Health and Fitness

The necessary steps you can take to stop exposing PFAS in drinking water

Because certain PFAS are known to pose health risks, understanding how to limit your exposure to PFAS is one of the key steps you and your family can take to safeguard your health. PFAS Water Treatment is one of the effective measures to minimize these effects. 

Steps to Reduce PFAS Exposure in Drinking Water 

If You Consume Your Water from a Public Drinking Water System

A Word on PFAS and Water Studies have revealed that only a trace amount of PFAS can enter your body through your skin. Showering, bathing, and washing dishes in PFAS-contaminated water are unlikely to increase your risk substantially.

You can take various steps to determine whether PFAS is present in your drinking water and, if so, how to reduce your exposure.

Check to see if PFAS are present in your water supply: If you get your water from a public drinking system, contact your local water utility to find out how they deal with PFAS.

In addition, request that they test the water for PFAS or share information with you if they have already tested it. If you choose to test your water, using a state-certified laboratory that employs EPA-developed testing methods is critical.

Compare your findings to your state’s safe PFAS levels in drinking water standards. If your state lacks standards, compare your levels to the EPA’s Health Advisory levels for specific PFAS.

Suppose you are still concerned about the presence of PFAS in your drinking water. In that case, you can contact your state’s environmental protection agency or health department and your local water utility.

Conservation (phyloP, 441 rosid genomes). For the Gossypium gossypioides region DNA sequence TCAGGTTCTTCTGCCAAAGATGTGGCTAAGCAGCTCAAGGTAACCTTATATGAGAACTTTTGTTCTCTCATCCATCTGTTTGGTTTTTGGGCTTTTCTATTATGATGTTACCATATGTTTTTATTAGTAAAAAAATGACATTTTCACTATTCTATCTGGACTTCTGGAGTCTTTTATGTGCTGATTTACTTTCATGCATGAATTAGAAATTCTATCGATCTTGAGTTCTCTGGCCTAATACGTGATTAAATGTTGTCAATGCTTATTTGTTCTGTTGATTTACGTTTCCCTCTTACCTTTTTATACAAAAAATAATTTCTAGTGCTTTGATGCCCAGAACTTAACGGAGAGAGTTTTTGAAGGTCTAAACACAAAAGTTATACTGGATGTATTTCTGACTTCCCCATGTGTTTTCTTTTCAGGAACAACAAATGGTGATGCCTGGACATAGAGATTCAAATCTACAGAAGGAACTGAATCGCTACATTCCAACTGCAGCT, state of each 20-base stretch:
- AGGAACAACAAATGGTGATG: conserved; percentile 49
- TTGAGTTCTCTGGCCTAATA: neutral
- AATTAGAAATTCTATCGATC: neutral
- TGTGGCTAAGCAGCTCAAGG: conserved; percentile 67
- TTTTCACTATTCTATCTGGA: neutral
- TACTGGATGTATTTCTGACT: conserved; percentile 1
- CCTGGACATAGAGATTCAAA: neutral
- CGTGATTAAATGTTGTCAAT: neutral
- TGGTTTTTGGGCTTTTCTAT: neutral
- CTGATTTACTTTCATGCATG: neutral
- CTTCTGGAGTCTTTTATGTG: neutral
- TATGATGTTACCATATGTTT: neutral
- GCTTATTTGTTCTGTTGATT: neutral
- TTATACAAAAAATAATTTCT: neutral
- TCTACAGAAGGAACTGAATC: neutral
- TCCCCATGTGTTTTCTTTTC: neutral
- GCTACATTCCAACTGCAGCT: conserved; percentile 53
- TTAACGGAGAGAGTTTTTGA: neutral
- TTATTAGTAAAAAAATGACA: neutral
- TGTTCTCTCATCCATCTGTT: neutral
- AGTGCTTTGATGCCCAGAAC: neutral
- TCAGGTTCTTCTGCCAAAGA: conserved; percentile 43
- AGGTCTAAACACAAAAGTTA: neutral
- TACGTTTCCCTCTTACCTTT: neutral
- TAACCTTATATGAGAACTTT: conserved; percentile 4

Consider setting up in-home water treatment (– for example, filters) that have been certified to reduce PFAS levels in your water.

If you get your water from a drinking water well at home

Regularly conduct well testing to determine the general quality of the water and the presence of PFAS.

Contact your state’s environmental or health agency for more information or to acquire a list of state-certified labs that use EPA-developed drinking water testing methods. 

The National Environmental Laboratory Accreditation Management Solution website may also be useful in locating a PFAS testing laboratory.

Compare your results to your state’s safe PFAS levels in drinking water. Find out what actions your state’s environmental protection agency or health department, as well as your local water utility, recommend.

Consider using a different water source for drinking, making meals, preparing food, cleaning, preparing baby formula, and any other activity that requires your family to swallow water.

Consider implementing the in-water treatment system (e.g., filters) that is certified to reduce PFAS levels in your water.

If you are concerned about PFAS, you can take the following additional steps:

  • Begin to learn more about these chemicals and the federal and state actions to combat them. Learn more about PFAS Water Treatment. 
  • Engaging in the federal regulatory process as the EPA and other federal departments suggest acts to restrict their use, prevent contamination, and clean up any spills. 


Membrane Systems Australia helps in cleaning water for drinking purposes. PFAS in water can cause harm to human bodies, which is why steps need to be taken to stop its exposure to drinking water. 


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